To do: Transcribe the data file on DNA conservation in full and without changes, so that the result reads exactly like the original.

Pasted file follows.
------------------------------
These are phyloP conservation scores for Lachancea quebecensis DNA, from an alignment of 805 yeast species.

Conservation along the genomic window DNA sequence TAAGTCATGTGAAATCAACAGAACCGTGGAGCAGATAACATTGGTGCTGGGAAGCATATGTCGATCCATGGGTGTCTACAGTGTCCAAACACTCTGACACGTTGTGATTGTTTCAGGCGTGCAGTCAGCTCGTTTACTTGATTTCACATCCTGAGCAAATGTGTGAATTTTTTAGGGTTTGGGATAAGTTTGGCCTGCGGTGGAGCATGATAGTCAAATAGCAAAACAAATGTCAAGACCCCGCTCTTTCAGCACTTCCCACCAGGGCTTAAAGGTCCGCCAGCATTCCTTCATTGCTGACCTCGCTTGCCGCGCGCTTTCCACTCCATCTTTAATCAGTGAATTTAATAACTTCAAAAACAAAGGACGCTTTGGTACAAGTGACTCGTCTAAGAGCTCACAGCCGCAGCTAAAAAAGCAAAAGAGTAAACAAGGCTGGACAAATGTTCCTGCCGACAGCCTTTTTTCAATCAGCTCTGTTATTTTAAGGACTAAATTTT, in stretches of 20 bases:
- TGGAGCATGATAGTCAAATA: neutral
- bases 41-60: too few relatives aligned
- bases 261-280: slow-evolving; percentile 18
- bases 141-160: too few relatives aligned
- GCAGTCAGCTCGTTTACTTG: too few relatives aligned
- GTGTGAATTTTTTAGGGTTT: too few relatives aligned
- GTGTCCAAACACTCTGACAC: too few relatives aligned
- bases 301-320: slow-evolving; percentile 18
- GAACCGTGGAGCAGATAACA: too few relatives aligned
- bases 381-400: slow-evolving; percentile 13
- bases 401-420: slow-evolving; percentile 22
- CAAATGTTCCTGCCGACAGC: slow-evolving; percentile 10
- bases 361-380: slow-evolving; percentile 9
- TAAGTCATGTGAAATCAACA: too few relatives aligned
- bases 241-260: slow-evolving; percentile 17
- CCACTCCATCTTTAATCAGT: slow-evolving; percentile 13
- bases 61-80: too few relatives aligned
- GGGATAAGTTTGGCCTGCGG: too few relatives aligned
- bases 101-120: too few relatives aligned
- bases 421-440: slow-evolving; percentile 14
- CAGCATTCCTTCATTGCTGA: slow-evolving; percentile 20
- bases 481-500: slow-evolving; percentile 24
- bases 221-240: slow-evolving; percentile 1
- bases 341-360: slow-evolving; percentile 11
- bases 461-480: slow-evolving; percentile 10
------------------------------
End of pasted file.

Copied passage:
These are phyloP conservation scores for Lachancea quebecensis DNA, from an alignment of 805 yeast species.

Conservation along the genomic window DNA sequence TAAGTCATGTGAAATCAACAGAACCGTGGAGCAGATAACATTGGTGCTGGGAAGCATATGTCGATCCATGGGTGTCTACAGTGTCCAAACACTCTGACACGTTGTGATTGTTTCAGGCGTGCAGTCAGCTCGTTTACTTGATTTCACATCCTGAGCAAATGTGTGAATTTTTTAGGGTTTGGGATAAGTTTGGCCTGCGGTGGAGCATGATAGTCAAATAGCAAAACAAATGTCAAGACCCCGCTCTTTCAGCACTTCCCACCAGGGCTTAAAGGTCCGCCAGCATTCCTTCATTGCTGACCTCGCTTGCCGCGCGCTTTCCACTCCATCTTTAATCAGTGAATTTAATAACTTCAAAAACAAAGGACGCTTTGGTACAAGTGACTCGTCTAAGAGCTCACAGCCGCAGCTAAAAAAGCAAAAGAGTAAACAAGGCTGGACAAATGTTCCTGCCGACAGCCTTTTTTCAATCAGCTCTGTTATTTTAAGGACTAAATTTT, in stretches of 20 bases:
- TGGAGCATGATAGTCAAATA: neutral
- bases 41-60: too few relatives aligned
- bases 261-280: slow-evolving; percentile 18
- bases 141-160: too few relatives aligned
- GCAGTCAGCTCGTTTACTTG: too few relatives aligned
- GTGTGAATTTTTTAGGGTTT: too few relatives aligned
- GTGTCCAAACACTCTGACAC: too few relatives aligned
- bases 301-320: slow-evolving; percentile 18
- GAACCGTGGAGCAGATAACA: too few relatives aligned
- bases 381-400: slow-evolving; percentile 13
- bases 401-420: slow-evolving; percentile 22
- CAAATGTTCCTGCCGACAGC: slow-evolving; percentile 10
- bases 361-380: slow-evolving; percentile 9
- TAAGTCATGTGAAATCAACA: too few relatives aligned
- bases 241-260: slow-evolving; percentile 17
- CCACTCCATCTTTAATCAGT: slow-evolving; percentile 13
- bases 61-80: too few relatives aligned
- GGGATAAGTTTGGCCTGCGG: too few relatives aligned
- bases 101-120: too few relatives aligned
- bases 421-440: slow-evolving; percentile 14
- CAGCATTCCTTCATTGCTGA: slow-evolving; percentile 20
- bases 481-500: slow-evolving; percentile 24
- bases 221-240: slow-evolving; percentile 1
- bases 341-360: slow-evolving; percentile 11
- bases 461-480: slow-evolving; percentile 10